2011 December

I Used to Love Trains

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I used to love trains, in secret I think that I became an architect because I spent so much time building infrastructure for my model railway set, as a kid. Having watched trains crawl along at the speed of slow freight, in my 10 years in the US, I moved back to Europe and was excited by the prospect of regularly using a truly high speed rail network.

Then I actually used it.

A train on France’s TGV from where I live, in Geneva, to Paris takes a mere 3 hours, it is by far the best way to get there. But it costs almost double what a flight does. If I want to use the Swiss network it’s more, and if I want to combine two networks, say by taking the train to Berlin via Basel (which I have done, when flights were delayed by snow) then not only does it take a full day, but the idiosyncratic differences between providers means that the complexity is several orders of magnitude higher than a multi-point plane flight. Ticketing for the TGV is worse, positively Byzantine. There are no print-out tickets, let alone iPhone barcodes, you have to pick up or have a cardboard ticket delivered.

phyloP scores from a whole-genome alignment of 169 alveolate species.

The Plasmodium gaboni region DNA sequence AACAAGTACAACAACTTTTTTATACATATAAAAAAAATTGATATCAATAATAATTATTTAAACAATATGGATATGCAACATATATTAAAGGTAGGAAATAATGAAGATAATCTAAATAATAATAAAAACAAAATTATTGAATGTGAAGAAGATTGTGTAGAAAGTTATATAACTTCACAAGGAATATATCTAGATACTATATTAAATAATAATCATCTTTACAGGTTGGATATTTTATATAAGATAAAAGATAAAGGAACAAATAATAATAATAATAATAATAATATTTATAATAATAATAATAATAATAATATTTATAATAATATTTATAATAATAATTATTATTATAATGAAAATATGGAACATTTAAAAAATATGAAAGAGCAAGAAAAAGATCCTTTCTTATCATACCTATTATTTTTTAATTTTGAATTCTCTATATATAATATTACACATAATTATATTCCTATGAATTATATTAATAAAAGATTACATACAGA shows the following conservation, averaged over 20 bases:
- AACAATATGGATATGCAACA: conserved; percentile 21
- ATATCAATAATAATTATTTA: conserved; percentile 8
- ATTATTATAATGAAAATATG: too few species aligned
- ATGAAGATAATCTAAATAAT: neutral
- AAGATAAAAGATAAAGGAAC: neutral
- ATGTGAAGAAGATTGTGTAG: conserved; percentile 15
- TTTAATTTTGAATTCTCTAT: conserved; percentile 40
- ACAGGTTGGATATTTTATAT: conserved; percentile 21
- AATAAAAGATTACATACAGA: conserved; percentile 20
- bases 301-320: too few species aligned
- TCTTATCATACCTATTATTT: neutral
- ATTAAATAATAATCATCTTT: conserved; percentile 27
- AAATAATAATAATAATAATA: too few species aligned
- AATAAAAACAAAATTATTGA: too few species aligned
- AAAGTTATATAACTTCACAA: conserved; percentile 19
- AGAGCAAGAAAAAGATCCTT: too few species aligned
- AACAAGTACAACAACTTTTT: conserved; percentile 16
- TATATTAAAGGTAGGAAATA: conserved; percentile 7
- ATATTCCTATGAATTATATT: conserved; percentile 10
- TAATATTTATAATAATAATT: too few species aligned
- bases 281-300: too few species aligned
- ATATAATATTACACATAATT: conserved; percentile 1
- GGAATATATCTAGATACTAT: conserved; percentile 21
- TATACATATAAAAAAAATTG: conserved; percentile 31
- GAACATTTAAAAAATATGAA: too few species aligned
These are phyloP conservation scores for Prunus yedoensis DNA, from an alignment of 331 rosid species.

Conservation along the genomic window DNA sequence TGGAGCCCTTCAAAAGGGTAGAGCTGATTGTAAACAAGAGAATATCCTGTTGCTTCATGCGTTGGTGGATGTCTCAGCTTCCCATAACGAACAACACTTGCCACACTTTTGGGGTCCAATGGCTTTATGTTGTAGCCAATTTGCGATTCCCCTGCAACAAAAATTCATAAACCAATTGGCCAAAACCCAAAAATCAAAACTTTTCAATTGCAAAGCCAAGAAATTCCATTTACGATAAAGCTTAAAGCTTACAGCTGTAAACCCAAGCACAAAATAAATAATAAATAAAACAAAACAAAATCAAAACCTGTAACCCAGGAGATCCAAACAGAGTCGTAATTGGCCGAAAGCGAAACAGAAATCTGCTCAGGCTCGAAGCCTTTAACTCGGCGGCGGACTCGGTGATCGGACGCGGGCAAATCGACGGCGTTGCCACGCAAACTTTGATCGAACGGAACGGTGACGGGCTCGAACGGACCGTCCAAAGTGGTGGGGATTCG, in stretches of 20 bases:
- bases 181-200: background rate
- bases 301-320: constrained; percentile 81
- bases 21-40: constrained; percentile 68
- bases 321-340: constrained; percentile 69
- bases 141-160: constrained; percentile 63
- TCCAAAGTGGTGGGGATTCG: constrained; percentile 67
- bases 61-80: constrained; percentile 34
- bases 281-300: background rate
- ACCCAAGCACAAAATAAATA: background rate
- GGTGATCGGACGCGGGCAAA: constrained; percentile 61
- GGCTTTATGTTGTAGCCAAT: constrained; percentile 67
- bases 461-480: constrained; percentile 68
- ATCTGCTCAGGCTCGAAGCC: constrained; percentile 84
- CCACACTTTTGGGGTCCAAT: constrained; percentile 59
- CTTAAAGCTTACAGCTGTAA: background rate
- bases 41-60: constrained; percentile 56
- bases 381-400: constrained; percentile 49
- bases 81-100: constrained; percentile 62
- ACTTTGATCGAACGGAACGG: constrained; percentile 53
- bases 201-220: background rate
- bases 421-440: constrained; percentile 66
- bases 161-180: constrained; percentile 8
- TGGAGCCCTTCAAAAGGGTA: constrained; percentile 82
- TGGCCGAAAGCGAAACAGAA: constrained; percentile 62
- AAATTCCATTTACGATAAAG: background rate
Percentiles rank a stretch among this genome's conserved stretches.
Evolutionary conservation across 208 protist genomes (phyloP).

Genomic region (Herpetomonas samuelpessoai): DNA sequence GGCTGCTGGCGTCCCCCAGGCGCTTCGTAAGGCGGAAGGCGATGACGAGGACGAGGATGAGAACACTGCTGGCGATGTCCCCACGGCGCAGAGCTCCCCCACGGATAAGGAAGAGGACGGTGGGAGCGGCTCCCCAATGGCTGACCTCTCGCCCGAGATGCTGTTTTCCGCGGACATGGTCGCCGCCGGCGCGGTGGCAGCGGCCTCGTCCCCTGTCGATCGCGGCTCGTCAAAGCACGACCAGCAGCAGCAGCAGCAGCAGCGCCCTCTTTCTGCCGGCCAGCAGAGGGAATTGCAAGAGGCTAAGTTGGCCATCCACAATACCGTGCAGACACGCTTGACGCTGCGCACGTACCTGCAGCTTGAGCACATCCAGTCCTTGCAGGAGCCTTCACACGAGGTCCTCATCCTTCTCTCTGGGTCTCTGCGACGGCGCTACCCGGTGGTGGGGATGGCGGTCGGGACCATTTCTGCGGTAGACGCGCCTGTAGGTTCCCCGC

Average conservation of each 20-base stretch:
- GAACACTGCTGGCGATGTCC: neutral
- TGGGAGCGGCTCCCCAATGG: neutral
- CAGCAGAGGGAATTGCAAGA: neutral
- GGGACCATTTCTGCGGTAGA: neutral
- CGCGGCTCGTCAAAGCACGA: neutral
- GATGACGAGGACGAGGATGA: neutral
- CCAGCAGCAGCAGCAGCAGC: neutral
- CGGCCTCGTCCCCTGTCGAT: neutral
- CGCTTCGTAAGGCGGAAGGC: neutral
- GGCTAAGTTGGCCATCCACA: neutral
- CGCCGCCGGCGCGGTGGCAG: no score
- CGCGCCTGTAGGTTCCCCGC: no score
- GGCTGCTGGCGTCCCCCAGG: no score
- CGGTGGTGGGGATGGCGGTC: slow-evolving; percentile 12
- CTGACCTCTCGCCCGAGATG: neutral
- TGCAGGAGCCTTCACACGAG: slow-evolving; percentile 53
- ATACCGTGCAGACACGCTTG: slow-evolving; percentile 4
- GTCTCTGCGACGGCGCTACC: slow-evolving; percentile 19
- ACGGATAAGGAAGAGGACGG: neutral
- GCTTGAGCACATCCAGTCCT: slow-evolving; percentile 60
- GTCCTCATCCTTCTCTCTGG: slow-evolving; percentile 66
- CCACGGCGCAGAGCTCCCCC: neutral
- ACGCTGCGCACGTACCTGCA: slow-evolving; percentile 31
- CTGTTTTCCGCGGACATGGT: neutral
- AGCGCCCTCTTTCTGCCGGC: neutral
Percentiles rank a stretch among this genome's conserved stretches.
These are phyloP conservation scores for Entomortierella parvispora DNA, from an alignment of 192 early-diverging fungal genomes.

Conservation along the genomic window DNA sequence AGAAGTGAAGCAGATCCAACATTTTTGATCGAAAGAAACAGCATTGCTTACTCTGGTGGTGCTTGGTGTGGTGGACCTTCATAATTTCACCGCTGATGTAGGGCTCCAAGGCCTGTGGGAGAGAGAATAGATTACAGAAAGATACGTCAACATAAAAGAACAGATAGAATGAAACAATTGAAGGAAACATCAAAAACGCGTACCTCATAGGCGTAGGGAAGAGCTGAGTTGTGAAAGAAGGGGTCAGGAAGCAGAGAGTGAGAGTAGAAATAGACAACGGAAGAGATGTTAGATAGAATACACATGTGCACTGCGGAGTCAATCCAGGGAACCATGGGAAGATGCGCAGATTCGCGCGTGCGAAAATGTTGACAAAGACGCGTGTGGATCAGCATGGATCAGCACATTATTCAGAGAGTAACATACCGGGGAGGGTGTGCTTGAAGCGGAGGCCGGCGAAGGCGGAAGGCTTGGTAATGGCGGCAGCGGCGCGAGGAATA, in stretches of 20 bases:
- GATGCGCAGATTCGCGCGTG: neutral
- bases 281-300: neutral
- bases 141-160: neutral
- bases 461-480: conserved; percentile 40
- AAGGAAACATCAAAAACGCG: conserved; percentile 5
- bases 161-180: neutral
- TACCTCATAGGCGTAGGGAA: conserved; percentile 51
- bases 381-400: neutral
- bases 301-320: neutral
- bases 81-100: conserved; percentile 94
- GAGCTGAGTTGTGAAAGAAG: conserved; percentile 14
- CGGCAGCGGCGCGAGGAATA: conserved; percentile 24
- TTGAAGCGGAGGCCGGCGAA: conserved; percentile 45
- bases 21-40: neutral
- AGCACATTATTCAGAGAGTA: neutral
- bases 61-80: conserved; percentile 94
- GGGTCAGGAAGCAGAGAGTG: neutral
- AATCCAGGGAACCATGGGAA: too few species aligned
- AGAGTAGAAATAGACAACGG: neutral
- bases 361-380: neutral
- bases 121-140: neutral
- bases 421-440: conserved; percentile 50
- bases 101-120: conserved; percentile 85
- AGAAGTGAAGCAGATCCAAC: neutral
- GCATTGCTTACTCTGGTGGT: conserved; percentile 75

So what’s going on, why is state subsidized, cheap, electric powered transport more expensive than for profit air travel at a time when gas prices are high? This is not just a function of competitive efficiency, although that is part of it, (SNCF went on strike, for example, to prevent freight running on the TGV network), in the UK privatized rail has created prices that are even worse.

The problem is the infrastructure itself. When you fly a plane there is no track required, the infrastructure investment is only at the nodes, and the decentralization of these nodes by low cost airlines in Europe, has driven prices down and broken down the stranglehold of the large airport authorities. On a rail network there is a massive cost for the rails themselves that creates less competition so privatization means monopoly capitalism.

So why isn’t the same true of the road network? That requires massive infrastructure and in France the road network is possibly the most free-market driven infrastructure in the world with private toll freeways operated by companies in places like Dubai. The French road network is ironically far more capitalist than America’s. But it isn’t the nature of the ownership of the infrastructure but the nature of the network itself that determines its character. Railways can only pack a very few number of trains on at one time and there are few exits or stops. Roads have many vehicles like little packets of transport. The road network is like a packet switched one, like the Internet whereas the rail Network is like the legacy, fixed line, monopolistic telephone system.

But at least trains are green, like the nuclear generated electricity that powers the TGV.